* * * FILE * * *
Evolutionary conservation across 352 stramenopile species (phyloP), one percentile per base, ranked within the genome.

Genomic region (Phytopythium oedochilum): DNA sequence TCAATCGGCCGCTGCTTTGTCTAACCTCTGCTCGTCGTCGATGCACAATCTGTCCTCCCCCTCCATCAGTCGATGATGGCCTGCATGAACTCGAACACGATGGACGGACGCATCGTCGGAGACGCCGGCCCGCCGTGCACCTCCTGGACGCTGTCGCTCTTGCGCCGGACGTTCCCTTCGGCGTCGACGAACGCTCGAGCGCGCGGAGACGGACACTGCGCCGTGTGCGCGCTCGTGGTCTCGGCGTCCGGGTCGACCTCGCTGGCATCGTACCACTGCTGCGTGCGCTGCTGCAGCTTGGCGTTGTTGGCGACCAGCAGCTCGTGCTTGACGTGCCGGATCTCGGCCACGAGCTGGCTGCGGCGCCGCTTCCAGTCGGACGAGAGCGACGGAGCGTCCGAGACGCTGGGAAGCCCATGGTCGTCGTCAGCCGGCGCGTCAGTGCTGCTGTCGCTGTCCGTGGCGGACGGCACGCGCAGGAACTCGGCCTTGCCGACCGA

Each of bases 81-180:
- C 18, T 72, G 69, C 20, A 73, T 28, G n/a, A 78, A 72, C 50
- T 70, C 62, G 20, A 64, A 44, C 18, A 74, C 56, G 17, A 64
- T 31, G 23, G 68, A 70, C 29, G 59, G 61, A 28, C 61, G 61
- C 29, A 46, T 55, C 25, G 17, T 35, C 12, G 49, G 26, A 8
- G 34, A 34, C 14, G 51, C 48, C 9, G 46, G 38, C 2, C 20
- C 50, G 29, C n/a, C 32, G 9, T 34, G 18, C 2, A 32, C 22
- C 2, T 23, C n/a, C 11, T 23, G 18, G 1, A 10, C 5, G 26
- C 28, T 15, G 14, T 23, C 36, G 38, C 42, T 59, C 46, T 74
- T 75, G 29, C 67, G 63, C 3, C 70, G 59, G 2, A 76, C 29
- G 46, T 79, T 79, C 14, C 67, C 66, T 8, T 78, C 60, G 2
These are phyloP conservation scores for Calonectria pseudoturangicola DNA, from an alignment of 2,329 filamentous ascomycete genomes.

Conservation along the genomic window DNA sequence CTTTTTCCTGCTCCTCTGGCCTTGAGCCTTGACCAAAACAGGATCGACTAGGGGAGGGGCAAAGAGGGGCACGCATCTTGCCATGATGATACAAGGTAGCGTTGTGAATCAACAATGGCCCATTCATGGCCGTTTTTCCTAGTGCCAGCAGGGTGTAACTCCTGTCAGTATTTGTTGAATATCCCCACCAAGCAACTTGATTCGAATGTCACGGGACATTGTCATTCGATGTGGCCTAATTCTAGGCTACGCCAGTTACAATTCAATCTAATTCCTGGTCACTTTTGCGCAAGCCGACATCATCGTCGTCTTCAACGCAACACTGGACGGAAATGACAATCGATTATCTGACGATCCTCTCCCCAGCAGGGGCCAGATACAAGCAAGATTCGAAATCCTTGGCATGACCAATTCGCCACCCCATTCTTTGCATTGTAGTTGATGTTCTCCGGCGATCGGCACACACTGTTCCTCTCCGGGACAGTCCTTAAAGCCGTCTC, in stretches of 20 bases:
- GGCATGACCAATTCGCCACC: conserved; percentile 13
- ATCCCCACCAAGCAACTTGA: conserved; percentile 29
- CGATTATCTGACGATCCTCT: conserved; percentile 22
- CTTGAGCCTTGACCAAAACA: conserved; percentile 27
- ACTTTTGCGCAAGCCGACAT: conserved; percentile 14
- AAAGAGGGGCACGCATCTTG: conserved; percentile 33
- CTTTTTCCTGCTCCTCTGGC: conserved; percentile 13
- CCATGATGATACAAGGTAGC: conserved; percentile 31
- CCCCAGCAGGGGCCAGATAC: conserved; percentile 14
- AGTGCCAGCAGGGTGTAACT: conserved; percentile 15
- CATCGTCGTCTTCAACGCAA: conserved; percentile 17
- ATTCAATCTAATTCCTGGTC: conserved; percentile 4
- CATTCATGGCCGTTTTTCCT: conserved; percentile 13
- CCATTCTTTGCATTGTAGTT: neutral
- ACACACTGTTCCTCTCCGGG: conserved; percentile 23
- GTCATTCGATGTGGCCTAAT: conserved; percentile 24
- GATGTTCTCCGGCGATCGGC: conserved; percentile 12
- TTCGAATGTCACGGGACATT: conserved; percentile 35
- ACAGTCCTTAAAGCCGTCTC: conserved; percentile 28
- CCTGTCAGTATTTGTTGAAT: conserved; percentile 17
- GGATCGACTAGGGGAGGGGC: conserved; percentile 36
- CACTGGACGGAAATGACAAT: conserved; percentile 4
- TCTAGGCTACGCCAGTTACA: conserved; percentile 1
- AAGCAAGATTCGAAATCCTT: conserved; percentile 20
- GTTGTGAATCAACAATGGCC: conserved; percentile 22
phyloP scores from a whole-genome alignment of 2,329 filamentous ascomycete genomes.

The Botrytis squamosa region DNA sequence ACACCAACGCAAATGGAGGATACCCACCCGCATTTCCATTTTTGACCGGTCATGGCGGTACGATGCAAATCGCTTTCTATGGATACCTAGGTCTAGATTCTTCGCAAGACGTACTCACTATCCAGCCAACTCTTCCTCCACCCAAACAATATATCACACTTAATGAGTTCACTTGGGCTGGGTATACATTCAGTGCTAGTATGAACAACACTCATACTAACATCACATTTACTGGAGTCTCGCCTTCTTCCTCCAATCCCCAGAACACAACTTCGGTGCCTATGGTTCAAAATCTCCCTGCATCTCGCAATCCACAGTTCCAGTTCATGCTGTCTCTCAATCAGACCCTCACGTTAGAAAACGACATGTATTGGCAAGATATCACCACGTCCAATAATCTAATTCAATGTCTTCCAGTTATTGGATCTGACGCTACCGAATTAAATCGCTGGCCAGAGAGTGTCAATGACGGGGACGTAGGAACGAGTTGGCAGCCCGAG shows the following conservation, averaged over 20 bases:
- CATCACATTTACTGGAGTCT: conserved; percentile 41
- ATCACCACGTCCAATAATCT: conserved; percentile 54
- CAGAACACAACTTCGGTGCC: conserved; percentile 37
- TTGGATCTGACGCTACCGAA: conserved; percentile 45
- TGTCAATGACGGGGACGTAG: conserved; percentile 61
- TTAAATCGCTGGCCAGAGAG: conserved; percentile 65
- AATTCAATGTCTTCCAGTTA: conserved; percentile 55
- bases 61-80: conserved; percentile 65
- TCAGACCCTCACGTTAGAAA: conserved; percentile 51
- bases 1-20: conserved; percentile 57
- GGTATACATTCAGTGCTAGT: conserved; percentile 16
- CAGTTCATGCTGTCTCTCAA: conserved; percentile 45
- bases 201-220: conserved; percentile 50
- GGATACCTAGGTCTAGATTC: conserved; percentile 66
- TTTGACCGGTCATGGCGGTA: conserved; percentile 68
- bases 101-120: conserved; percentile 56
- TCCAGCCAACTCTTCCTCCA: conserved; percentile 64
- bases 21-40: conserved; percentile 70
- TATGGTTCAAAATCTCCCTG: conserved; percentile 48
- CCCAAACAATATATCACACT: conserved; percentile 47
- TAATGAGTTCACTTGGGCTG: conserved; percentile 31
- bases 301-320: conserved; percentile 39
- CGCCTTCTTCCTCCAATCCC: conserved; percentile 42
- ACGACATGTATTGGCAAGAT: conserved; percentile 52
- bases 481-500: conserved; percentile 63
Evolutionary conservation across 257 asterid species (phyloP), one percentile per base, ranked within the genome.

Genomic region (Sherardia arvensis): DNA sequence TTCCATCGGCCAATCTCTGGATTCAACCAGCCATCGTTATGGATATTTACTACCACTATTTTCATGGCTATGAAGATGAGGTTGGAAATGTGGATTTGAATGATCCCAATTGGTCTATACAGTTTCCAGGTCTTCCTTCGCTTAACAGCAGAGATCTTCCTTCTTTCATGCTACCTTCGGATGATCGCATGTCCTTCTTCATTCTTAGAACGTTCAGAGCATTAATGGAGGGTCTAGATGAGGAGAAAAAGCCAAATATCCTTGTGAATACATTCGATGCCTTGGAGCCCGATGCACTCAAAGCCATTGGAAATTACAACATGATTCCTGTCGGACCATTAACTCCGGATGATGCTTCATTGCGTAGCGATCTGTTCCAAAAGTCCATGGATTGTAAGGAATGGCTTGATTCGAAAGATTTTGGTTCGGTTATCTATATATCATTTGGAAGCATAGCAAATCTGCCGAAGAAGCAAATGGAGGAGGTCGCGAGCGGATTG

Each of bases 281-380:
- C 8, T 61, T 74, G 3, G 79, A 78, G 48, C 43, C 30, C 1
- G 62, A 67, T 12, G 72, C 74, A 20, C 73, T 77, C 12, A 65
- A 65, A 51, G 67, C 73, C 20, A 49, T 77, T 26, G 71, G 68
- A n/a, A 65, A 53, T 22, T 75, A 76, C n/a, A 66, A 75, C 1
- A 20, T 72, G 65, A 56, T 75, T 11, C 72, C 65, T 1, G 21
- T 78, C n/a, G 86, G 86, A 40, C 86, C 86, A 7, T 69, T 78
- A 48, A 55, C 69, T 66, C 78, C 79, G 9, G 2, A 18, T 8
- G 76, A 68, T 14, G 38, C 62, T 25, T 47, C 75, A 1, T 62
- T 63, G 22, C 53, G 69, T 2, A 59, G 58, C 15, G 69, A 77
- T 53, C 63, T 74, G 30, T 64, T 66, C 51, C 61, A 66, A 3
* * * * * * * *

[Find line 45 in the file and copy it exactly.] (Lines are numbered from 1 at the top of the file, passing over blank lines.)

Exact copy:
- CAGAACACAACTTCGGTGCC: conserved; percentile 37